After 40 years as a one-team player, this year I voted Green

CROYDON COMMENTARY: After 40 years of campaigning only for one political party, this month PAUL AINSCOUGH, pictured left, couldn’t bring himself to vote Labour. Here, he explains why

For me and for countless others, supporting a political party is like supporting a football team. It’s for life.

So, there it was: Liverpool FC and the Labour Party. I expected victory after victory on the pitch and in Parliament.

My first election was in 1979 and I was inducted into the ranks by working-class, middle-aged men that checked that I was dressed for the occasion. They wore suits and ties, and I made sure that I polished my shoes. I learnt how to open and close a gate. Fold a leaflet properly, be polite and get off the doorstep. Most importantly, how to get the right message across.

It was a momentous day when I was allowed to canvass on my own. I was convinced we were going to win the General Election. We did not. I had canvassed a solidly Labour area with a keen sense of community. I was blissfully unaware of the Thatcher revolution about to unfold.

Man of the people: Bill Shankly knew the real importance of football, and socialism

I was undeterred: socialism is a struggle. When Labour members left to join the SDP, I stood by Bill Shankly’s maxim that “If you can’t support us when we lose or draw, don’t support us when we win”, and I told them so.

Embarrassingly, years later at a friend’s wedding an ex-SDP member spotted me and shouted across the room wanting to know if he had my permission to be back in the Labour Party. I did not tell him to go away, or even words to that effect. Just like myself, he just wanted to get rid of the Tories. I said he’d let down Roy Hattersley and the Tories are still in power. I knew that would hurt.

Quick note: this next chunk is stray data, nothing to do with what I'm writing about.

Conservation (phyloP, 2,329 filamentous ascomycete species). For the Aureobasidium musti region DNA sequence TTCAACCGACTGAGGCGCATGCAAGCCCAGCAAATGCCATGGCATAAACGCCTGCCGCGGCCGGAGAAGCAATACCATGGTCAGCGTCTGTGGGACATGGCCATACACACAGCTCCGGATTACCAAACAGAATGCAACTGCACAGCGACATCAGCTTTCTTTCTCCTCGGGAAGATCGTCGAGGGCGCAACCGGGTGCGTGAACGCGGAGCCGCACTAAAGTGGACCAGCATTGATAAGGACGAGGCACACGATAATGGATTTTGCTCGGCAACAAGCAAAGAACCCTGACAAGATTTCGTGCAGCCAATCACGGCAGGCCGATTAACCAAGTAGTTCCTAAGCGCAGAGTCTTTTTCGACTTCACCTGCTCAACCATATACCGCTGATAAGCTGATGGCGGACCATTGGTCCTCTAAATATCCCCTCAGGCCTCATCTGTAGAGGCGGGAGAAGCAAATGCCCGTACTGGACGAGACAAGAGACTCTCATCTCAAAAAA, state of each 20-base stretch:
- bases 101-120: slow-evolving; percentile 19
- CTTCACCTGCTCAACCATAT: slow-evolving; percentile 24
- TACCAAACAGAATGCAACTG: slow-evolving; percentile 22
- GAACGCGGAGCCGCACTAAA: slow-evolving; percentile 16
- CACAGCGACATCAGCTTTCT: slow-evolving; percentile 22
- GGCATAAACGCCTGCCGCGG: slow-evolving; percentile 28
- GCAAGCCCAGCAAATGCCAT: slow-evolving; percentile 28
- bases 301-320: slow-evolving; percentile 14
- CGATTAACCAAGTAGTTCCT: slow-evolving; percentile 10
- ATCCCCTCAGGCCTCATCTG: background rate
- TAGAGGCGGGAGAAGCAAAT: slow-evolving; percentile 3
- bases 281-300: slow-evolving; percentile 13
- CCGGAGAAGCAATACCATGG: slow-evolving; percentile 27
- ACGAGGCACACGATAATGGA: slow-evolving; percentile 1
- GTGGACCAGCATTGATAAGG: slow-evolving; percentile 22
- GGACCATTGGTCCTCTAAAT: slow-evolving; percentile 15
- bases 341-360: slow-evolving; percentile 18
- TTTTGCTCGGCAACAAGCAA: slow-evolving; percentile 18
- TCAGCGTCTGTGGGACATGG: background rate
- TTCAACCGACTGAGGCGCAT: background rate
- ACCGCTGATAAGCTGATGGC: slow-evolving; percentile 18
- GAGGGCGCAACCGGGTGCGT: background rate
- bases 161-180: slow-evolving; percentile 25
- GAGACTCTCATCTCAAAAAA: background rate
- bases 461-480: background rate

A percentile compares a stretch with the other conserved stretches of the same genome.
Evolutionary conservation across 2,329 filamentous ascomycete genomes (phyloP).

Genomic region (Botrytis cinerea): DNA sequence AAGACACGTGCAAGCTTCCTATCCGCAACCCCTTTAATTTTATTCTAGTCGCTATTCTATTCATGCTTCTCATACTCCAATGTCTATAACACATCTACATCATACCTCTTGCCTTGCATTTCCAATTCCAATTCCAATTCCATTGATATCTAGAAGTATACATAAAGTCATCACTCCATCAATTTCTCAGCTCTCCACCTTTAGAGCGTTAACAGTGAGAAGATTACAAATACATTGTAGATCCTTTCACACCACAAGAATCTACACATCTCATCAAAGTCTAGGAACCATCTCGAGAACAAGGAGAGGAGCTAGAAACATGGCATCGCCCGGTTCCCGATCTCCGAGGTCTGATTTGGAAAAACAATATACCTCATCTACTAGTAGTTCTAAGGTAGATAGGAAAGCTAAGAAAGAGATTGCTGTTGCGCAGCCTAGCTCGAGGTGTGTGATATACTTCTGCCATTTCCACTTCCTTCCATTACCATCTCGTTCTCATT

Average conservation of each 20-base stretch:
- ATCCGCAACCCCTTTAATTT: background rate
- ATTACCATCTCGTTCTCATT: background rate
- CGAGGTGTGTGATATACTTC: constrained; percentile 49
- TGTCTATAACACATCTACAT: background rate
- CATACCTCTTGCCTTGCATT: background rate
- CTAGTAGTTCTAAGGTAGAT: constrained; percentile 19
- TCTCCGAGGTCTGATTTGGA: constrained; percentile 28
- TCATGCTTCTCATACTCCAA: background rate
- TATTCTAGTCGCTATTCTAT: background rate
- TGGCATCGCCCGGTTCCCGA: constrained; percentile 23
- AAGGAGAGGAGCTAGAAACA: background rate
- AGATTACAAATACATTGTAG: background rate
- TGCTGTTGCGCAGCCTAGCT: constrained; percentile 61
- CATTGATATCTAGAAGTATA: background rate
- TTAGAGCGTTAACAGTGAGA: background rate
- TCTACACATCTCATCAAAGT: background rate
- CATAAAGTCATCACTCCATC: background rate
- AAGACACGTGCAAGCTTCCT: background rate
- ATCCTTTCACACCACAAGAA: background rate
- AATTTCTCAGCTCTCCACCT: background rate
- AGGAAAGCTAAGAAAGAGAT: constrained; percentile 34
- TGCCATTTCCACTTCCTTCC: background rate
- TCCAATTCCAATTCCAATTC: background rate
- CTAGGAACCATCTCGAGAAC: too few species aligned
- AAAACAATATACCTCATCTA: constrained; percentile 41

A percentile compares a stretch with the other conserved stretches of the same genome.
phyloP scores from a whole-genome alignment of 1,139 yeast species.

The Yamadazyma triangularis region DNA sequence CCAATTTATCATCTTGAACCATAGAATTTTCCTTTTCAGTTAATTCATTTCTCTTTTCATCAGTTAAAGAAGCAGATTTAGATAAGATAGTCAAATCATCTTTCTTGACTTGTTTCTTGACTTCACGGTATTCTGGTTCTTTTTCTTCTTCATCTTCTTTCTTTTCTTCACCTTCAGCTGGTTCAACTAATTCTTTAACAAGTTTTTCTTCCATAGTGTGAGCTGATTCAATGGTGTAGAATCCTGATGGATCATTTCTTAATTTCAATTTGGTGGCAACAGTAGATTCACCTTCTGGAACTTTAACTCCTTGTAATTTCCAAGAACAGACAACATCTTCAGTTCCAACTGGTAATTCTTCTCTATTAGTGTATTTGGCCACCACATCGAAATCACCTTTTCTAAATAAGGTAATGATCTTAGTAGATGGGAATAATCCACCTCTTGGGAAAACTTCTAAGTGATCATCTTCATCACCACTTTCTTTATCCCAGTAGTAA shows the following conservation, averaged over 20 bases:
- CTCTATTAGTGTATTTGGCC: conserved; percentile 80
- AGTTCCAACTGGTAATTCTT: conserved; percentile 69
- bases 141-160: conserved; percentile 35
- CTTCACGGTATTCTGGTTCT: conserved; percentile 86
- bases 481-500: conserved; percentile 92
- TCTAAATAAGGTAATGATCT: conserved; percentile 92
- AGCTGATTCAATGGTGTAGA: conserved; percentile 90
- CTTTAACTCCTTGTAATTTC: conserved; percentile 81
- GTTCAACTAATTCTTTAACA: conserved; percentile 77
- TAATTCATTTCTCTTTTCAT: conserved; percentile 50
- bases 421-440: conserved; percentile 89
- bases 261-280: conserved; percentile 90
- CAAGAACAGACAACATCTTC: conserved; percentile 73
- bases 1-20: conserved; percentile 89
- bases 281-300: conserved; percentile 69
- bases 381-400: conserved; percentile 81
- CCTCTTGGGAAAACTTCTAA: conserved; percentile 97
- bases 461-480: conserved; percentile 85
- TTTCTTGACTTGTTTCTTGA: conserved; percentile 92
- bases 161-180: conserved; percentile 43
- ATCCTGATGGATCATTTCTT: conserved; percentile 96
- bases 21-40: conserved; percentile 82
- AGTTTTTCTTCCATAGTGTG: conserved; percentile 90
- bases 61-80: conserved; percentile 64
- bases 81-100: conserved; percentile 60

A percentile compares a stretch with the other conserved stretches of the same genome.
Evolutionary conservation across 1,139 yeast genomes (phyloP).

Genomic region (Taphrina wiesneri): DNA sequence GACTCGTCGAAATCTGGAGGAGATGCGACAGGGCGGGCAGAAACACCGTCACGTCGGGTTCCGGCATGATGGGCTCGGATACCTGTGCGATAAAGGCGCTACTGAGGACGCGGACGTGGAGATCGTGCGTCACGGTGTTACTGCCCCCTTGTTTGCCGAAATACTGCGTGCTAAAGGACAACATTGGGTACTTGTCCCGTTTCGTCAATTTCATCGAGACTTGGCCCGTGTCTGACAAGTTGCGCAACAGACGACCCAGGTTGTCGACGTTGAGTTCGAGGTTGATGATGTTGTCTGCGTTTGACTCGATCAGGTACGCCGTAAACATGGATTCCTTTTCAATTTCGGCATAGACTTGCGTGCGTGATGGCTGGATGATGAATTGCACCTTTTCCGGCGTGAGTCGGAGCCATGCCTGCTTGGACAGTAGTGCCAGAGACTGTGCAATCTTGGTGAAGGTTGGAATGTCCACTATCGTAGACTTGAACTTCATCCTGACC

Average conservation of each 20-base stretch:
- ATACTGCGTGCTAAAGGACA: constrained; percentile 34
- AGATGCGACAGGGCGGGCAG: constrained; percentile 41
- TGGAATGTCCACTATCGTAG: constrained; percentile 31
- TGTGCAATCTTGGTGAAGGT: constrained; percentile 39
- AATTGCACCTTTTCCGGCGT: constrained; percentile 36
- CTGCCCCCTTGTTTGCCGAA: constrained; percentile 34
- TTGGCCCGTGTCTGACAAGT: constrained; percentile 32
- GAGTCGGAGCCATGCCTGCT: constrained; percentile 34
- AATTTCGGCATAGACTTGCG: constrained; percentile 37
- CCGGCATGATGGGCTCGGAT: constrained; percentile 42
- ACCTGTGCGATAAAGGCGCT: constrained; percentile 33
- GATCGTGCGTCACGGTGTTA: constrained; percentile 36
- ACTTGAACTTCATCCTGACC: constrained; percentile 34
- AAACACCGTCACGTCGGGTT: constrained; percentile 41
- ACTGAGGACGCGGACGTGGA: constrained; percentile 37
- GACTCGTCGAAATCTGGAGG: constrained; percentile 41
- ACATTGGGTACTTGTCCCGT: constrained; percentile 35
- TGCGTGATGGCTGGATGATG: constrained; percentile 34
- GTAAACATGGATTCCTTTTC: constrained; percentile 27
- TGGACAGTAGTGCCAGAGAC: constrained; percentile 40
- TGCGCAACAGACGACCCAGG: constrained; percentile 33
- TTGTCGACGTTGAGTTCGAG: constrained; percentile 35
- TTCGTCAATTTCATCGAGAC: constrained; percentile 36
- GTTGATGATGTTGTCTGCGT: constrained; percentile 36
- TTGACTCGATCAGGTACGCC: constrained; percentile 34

We all soldiered on. I have supported Labour in every election between 1979 to 2019.

That’s 40 years campaigning, for some Labour leaders with more enthusiasm than for others: “Labour is always better than the Tories and only Labour can remove the Tories”.

Local Labour politicians in Croydon stretched this slogan to the point of incredulity.

After years of being politically restricted because of my work, seven years ago I became more active again and I got to understand the dynamics of Croydon Labour. It was not a happy experience. The more I saw, the more I felt we had lost our way.

Youthful optimism: Paul Ainscough as a Labour councillor in the 1980s

By this year, I had become so disillusioned and embarrassed that I decided not to stand, not even as a paper candidate

How could I explain this to my younger self or worst still, Bill Shankly? For old time’s sake I did give limited support to a few Labour candidates during the recent local elections. However, when it came to the ballot box, I voted Green for the first time. I was not alone.

To people that do not belong to a political tribe, it can be difficult to explain this. Politicians do “cross the floor” to the other side. From what I have seen, it never appears to be a happy event. I have met a few obvious opportunists. For others it has been a difficult path to take and made after much soul searching.

Famously, it was Bill Shankly who said that football is not a matter of life and death, it’s more important than that.

But politics is about life and death.

We have a climate emergency, we are emerging from a pandemic, and, I believe, we are burdened with a government and opposition at Westminster that are incapable of grasping the enormity of the tasks ahead.

For this reason, I would say to my younger self in my own defence: fight the good fight. It is not the party label that matters – it is the principles and outcomes that count.